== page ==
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Indonesia - Every time we pick out a new end table or order a burger, there could be an impact on forests. Rising incomes and ensuing changes of lifestyle and consumer demands, particularly in the world’s skyrocketing Asian markets, don’t come without taxes on the environment – unless we change our strategy, says Jack Hurd, Asia-Pacific Conservation Director for The Nature Conservancy. At the 2018 Asia-Pacific Rainforest Summit, we spoke to him about rethinking how forests factor into development, if they are to keep giving us the things we want and need.

This interview has been edited for content and clarity.

What does the 2018 Asia-Pacific Rainforest Summit theme “Protecting people and forests, supporting economic growth” mean to you?

Well if you think about it, a lot of countries in the Asia-Pacific region have traditionally been forested countries. Their initial economic growth started with the harvesting of timber and the selling of timber for local markets and for global markets. Forestry has always been part of a broader economic development program for many of the countries. The challenge that is existing right now is the fact that the economic development plan of many countries has favored agricultural expansion, mining expansion and associated infrastructure – at the expense of forests.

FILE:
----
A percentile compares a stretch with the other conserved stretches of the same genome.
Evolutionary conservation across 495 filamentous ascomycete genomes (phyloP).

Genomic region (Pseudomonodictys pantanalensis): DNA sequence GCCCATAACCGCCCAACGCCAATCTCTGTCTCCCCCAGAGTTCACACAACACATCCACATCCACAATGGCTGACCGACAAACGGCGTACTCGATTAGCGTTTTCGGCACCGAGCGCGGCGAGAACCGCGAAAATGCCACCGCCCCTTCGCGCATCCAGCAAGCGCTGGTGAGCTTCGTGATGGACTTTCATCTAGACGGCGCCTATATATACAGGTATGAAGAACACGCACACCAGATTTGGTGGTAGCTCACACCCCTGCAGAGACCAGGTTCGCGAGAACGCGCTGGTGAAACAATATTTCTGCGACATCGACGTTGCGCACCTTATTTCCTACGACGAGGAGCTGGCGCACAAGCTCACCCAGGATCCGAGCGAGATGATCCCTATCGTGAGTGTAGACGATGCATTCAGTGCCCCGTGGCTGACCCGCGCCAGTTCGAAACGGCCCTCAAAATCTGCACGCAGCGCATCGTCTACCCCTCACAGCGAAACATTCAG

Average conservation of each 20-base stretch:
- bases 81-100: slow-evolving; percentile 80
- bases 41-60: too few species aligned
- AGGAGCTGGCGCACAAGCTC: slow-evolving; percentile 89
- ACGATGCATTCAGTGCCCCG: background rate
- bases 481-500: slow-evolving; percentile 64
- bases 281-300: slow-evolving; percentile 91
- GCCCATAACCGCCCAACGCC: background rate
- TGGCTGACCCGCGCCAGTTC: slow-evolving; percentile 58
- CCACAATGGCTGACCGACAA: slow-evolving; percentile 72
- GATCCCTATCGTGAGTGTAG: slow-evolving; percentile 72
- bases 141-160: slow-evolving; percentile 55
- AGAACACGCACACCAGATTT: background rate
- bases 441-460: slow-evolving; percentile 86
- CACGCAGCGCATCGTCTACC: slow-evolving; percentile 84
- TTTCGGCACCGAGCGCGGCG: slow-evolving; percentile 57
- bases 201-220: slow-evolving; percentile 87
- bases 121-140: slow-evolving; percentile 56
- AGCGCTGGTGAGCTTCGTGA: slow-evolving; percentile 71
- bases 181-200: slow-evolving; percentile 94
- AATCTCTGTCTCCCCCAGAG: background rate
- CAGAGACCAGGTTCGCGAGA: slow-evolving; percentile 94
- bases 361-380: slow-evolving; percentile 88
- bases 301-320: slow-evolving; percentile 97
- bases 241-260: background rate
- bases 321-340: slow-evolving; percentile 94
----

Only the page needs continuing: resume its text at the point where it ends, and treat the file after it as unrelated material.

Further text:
By specifically recognizing the role of people and economic development in this year’s conference, it means we’re really trying to put forests at the heart of rural economic development and make sure it’s part of rural economic development strategy rather than something that suffers from rural economic development strategy. And that repositioning is really important as we think about forests in the future.

In your opinion, what are some of the biggest issues facing Asia-Pacific environmentally?

So I think the Asia-Pacific region has a couple of big challenges that it’s trying to confront. And if you step back and look at the Asia-Pacific region, there’s about 60% of the world’s population. It’s the fastest-growing part of the world economically over the last 40 years. This combination of a lot of people and a lot of economic activity is creating a big demand for goods and services, and a lot of those goods and services are imported, and they come from different countries. So what that means is that there’s a big pressure placed on the resource base. For example, with forests, a lot of people are demanding more furniture, more paper products – things that are directly derived from forests.